Clownopedia
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Pierrot Clown

Pierrot (/ˈpɪəroʊ/ PEER-oh, US also /ˈpiːəroʊ, ˌpiːəˈroʊ/ PEE-ə-roh, PEE-ə-ROH, French:(pjɛʁois) a stock character of pantomime and commedia dell'arte, whose origins are in the late seventeenth-century Italian troupe of players performing in Paris and known as the Comédie-Italienne. The name is a diminutive of Pierre (Peter), via the suffix -ot.His character in contemporary popular culture — in poetry, fiction, and the visual arts, as well as works for the stage, screen, and concert hall — is that of the sad clown, often pining for love of Columbine, who usually breaks his heart and leaves him for Harlequin. Performing unmasked, with a whitened face, he wears a loose white blouse with large buttons and wide white pantaloons. Sometimes he appears with a frilled collaret and a hat, usually with a close-fitting crown and wide round brim and, more rarely, with a conical shape like a dunce's cap.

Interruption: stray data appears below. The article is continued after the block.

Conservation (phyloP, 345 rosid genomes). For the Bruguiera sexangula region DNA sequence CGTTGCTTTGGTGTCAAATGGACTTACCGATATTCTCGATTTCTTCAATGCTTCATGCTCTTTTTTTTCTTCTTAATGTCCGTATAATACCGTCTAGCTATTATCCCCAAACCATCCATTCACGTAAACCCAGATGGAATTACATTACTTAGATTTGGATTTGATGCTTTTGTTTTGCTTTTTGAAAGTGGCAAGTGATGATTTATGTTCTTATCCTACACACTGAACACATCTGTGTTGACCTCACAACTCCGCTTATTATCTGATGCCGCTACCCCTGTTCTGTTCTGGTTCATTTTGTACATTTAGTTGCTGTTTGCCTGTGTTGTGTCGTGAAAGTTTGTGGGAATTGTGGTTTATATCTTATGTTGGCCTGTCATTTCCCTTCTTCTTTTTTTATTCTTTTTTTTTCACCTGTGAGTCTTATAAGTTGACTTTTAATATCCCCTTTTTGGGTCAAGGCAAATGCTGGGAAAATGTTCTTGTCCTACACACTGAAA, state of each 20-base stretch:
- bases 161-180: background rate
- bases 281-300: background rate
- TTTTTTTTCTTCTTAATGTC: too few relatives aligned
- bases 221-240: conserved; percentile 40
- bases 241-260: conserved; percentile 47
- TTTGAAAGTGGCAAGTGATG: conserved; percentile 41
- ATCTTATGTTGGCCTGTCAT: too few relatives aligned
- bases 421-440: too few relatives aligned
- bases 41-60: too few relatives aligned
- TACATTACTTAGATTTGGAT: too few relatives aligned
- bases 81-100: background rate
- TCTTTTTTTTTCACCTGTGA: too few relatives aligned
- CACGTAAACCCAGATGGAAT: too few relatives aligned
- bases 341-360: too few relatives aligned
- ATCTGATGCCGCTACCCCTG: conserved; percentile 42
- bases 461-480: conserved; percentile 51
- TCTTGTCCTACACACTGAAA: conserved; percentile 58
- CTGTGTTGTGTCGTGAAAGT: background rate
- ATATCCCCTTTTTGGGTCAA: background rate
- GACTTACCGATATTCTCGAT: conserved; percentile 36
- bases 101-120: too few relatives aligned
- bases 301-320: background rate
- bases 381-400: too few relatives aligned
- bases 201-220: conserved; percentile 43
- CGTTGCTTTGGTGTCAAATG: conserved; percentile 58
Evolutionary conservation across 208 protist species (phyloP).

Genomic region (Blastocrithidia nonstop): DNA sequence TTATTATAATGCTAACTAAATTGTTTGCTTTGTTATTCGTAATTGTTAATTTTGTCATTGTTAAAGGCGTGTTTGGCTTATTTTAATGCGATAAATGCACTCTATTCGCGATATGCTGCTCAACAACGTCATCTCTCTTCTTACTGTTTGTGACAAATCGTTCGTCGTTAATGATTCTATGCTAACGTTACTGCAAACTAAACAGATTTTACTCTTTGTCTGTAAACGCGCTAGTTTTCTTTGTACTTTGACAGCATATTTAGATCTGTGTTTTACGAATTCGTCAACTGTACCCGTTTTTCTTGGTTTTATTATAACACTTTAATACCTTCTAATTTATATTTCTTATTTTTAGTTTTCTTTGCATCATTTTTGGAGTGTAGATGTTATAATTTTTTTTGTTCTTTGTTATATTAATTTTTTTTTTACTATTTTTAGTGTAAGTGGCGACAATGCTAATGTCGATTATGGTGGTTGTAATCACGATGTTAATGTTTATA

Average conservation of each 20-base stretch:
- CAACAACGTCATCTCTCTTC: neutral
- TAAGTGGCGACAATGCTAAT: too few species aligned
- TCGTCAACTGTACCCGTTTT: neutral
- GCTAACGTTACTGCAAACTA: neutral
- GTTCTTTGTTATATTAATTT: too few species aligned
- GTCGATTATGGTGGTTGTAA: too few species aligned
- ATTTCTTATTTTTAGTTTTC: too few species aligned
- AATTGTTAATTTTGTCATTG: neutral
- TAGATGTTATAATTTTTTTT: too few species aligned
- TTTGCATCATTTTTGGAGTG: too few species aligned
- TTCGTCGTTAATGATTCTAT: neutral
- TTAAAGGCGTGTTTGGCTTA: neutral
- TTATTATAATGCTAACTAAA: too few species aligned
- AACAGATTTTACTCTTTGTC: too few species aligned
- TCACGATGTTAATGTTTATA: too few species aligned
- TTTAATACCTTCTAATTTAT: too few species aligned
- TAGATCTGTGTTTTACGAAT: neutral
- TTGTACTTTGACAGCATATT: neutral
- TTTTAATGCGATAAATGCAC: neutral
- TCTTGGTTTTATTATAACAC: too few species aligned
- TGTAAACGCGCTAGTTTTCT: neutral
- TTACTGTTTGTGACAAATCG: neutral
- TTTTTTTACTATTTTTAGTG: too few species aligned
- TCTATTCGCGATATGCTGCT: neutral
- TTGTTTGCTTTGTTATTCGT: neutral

Pierrot's character developed from being a buffoon to an avatar of the disenfranchised. Many cultural movements found him amenable to their respective causes Decadents turned him into a disillusioned foe of idealism; Symbolists saw him as a lonely fellow-sufferer; Modernistsmade him into a silent, alienated observer of the mysteries of the human condition. Much of that mythic quality ("I'm Pierrot," said David Bowie: "I'm Everyman") still adheres to the "sad clown" in the postmodern era.

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